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The Cyclopedia of New Zealand [Canterbury Provincial District]


Courtenay is a fertile agricultural district, on the southern bank of the Waimakariri river, and twenty-two miles north-west from Christchurch, by road. It originally formed part of the Racecourse Hill and Desert runs, the former of which was originally taken up by Mr Watts Russell, and the latter by Mr. Owen. It was one of the earliest settled districts in Canterbury, and among the first residents were Colonel Brett, Messrs W. J. Jenkins, James Robertson, A. McNae, G. Bedford, G. Seaton, W. Pitt, James Preston, and H. Cowan. A hotel was built and carried on by Mr White, and a store was opened at the township in the days when Cobb and Co.'s coaches ran through it on their way to the West Coast. However, the formation of the railway to Springfield, through Kirwee, and the consequent loss of the coach traffic, spoiled the business prospects of the township, and both the hotel and store were subsequently closed. The Courtenay Road Board, of which Colonel Brett was the first chairman, had jurisdiction in the district, and meetings were held at the Courtenay Hotel. Subsequently the Board's headquarters were transferred to Kirwee. The Courtenay Agricultural and Pastoral Association, and a horticultural society, were also formed in the early days, and shows were held at the Desert homestead, but of recent years they have been held at Kirwee. As an agricultural area Courtenay ranks high among the neighbouring districts. Crops of oats usually average about forty bushels per acre, and wheat about thirty-five. The district is popular with sportsmen, as along the banks of the Waimakariri hares and rabbits are very plentiful, and fish abound in the river. St. Matthew's church, the centre of the parochial district of Courtenay, is situated on the Halkett boundary. The present township has within its area a public school, an Orange Hall, a public library and several farm homesteads. Courtenay has two Friendly Societies—a Court of Foresters and an Orange Lodge. There is a local post office, with a daily mail service, but the nearest telegraph office and railway station are at Kirwee, three miles distant.

The Public School at Courtenay is one of the oldest in the provincial district of Canterbury, and was erected about 1868. Mr. Cheyne, the first master, conducted the school for several years, and was followed by Mr. Foster, who was master for a still longer term. The building is of wood, and contains the school and the master's residence. It is situated in the centre of the township, facing the West Coast road, and is surrounded by a spacious playground. There are twenty-five scholars on the roll, and the average attendance is about twenty.

Mr. Arthur Vickery Sims, Headmaster of the Courtenay school, was appointed to his present position in 1900. He is a native of Akaroa, and served as a pupil-teacher in the German Bay main school. Prior to receiving his present appointment he was in charge of the public school at Aylesbury.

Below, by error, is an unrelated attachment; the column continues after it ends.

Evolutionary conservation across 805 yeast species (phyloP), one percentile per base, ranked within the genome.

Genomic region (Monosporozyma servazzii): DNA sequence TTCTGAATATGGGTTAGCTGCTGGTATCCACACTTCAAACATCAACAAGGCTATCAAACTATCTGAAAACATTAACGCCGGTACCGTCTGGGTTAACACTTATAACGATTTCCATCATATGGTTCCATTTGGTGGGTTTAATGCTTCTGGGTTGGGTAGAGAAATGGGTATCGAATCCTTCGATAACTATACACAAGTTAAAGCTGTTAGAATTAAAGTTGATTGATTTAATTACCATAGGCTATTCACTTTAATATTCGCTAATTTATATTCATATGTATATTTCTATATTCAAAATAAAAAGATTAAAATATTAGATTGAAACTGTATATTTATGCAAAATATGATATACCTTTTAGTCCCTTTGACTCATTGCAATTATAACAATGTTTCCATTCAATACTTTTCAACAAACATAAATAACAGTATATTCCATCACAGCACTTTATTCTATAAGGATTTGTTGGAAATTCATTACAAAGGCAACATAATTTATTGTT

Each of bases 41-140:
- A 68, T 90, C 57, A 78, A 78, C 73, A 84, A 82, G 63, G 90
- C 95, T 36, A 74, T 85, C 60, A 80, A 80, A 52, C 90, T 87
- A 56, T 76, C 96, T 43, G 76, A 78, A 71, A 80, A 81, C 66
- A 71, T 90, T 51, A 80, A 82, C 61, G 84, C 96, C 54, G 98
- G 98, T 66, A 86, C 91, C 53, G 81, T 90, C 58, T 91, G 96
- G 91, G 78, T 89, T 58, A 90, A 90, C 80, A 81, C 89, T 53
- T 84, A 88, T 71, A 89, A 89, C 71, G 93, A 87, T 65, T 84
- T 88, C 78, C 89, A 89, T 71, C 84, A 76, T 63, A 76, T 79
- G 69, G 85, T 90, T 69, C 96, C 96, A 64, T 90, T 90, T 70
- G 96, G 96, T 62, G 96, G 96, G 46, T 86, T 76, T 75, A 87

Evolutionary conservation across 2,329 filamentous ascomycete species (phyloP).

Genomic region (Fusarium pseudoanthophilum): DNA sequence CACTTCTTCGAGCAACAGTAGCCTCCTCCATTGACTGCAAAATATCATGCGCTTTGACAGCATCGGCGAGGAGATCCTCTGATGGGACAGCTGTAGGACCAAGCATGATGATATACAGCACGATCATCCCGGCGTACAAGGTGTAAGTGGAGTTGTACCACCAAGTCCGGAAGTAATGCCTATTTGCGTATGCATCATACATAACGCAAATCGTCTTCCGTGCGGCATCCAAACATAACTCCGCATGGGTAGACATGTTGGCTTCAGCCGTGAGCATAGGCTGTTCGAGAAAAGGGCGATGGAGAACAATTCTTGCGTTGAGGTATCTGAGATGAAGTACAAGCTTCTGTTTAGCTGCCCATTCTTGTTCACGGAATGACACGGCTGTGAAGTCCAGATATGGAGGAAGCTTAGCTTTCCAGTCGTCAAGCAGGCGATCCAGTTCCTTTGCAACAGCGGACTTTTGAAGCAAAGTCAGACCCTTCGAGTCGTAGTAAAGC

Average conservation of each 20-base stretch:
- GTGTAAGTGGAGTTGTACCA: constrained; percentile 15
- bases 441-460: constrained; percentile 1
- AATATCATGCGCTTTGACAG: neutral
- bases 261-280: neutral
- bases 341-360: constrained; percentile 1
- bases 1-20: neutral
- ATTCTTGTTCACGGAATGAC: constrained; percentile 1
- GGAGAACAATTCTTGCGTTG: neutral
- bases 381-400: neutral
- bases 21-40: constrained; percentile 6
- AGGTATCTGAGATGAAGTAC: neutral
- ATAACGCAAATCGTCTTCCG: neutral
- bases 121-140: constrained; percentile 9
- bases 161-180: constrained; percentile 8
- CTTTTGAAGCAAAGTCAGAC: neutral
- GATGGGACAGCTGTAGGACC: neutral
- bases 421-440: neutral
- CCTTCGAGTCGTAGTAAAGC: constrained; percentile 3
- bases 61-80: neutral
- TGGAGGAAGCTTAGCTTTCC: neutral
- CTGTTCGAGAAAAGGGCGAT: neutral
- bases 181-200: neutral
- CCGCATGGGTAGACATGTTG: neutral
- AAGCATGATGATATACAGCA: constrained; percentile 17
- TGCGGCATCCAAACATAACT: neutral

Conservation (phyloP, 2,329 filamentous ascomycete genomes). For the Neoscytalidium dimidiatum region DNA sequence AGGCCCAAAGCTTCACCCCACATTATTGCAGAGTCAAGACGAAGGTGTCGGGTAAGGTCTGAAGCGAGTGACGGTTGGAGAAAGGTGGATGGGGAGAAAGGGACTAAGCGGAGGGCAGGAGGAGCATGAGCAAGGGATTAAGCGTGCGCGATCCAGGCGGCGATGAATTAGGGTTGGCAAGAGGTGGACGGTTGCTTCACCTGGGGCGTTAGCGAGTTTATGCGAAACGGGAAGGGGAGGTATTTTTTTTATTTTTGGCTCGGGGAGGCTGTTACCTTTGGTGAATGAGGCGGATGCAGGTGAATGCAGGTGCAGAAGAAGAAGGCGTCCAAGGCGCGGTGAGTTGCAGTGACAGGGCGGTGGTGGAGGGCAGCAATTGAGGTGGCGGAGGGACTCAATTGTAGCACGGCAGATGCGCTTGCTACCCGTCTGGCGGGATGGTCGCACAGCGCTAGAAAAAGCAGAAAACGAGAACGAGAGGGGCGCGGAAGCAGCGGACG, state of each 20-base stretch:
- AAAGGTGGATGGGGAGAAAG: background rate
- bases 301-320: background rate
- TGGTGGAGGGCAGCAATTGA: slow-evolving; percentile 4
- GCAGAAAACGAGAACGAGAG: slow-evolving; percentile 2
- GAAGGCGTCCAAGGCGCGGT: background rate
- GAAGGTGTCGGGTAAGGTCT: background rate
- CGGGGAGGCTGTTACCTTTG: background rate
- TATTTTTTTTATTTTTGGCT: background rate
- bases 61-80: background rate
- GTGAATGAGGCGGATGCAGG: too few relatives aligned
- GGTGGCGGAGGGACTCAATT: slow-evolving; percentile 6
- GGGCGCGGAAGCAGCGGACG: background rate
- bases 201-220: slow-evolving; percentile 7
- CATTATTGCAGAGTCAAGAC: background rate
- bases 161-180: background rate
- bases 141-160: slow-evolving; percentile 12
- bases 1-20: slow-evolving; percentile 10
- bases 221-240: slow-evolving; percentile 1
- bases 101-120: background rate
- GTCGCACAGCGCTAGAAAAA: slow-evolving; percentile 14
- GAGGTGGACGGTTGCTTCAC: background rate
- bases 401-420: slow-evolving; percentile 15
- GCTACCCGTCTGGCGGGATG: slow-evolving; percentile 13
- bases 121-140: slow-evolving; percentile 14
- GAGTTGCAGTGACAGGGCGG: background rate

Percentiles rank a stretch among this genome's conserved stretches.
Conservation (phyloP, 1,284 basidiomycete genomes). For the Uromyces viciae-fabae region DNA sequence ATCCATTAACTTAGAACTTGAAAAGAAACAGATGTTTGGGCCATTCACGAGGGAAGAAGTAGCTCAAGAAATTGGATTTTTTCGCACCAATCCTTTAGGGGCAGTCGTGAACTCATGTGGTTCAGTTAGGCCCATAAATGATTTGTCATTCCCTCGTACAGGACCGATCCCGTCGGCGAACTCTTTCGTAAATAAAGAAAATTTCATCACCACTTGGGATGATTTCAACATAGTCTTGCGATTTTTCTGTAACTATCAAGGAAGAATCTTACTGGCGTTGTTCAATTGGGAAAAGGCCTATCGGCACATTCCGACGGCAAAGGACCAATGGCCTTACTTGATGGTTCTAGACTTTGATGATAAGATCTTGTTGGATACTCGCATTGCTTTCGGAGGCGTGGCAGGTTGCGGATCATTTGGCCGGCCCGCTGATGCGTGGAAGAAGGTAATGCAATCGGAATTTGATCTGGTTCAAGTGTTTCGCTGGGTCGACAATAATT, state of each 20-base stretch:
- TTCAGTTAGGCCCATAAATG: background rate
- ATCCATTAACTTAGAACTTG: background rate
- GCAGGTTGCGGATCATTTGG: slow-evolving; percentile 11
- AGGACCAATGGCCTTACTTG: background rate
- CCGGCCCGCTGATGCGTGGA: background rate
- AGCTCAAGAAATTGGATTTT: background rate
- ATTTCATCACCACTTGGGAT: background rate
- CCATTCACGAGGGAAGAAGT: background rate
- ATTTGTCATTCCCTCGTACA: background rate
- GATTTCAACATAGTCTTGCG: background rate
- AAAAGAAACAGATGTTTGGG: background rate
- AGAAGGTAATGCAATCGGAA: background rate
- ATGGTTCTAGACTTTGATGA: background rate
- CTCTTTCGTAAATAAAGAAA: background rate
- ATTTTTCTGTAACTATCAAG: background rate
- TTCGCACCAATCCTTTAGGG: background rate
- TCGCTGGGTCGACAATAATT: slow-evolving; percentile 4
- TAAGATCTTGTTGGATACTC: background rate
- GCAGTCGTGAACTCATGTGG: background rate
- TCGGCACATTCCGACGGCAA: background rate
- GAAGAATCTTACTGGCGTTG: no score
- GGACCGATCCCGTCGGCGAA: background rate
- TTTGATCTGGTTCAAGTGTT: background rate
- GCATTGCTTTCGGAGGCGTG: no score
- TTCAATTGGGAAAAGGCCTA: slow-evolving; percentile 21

The Courtenay Agricultural And Pastoral Association was formed in 1872, as a Farmers' Club, which was afterwards merged into the present association, and registered under its present designation. Its promoters included the Hon. Colonel Brett, Messrs N. S. Kingdon, L. Ceutts, W. B. Tosswill, J. Turner, J. Painter, G. Henderson, T. H. Anson, A. E. Davis, A. McNae, and other old colonists. Annual shows were held at Courtenay for several years, but afterwards an area of fourteen acres and a half was bought at Kinwee, which is a more central site. Financially, the Courtenay Agricultural and Pastoral Association is a great success, and year by year its members and exhibitors increase in number. At present Mr. Alexander Sandison is president; Messrs W. W. Jenkins, junior, and W. Sheate, vice-presidents; Mr. G. T. Robertson, secretary; and Mr. H. McNae, treasurer.

Mr. George Thomas Robertson, Secretary of the Courtenay Agricultural and Pastoral Association, is a son of the late Mr. James Robertson, one of the early colonists of Canterbury. He was born at Courtenay in 1861, educated in his native place, and brought up to agriculture by his father. For several years Mr. Robertson has been farming on his own account. He carries on mixed farming, and the land gives average returns of fifty bushels of oats, and from thirty to forty bushels of wheat to the acre. Mr. Robertson is a member of the Courtenay school committee, and was for many years chairman; he is secretary, and one of the elders of the Halkett and Kimberley Presbyterian church, and superintendent of the Sunday school. As a Forester he is connected with Count Courtenay, and has passed through the chairs. Mr. Robertson is an honorary ranger for the Canterbury Acclimatisation Society, and a member of the Christchurch Angling Society. He is also an occasional contributor to the columns of the Christ-church papers. Mr. Robertson married a daughter of the late Mr. Archibald McNae, one of the early colonists of Courtenay, and has a family of two sons and one daughter.

Standish and Preece, photo.Mr. and Mrs G. T. Robertson.

Standish and Preece, photo.
Mr. and Mrs G. T. Robertson.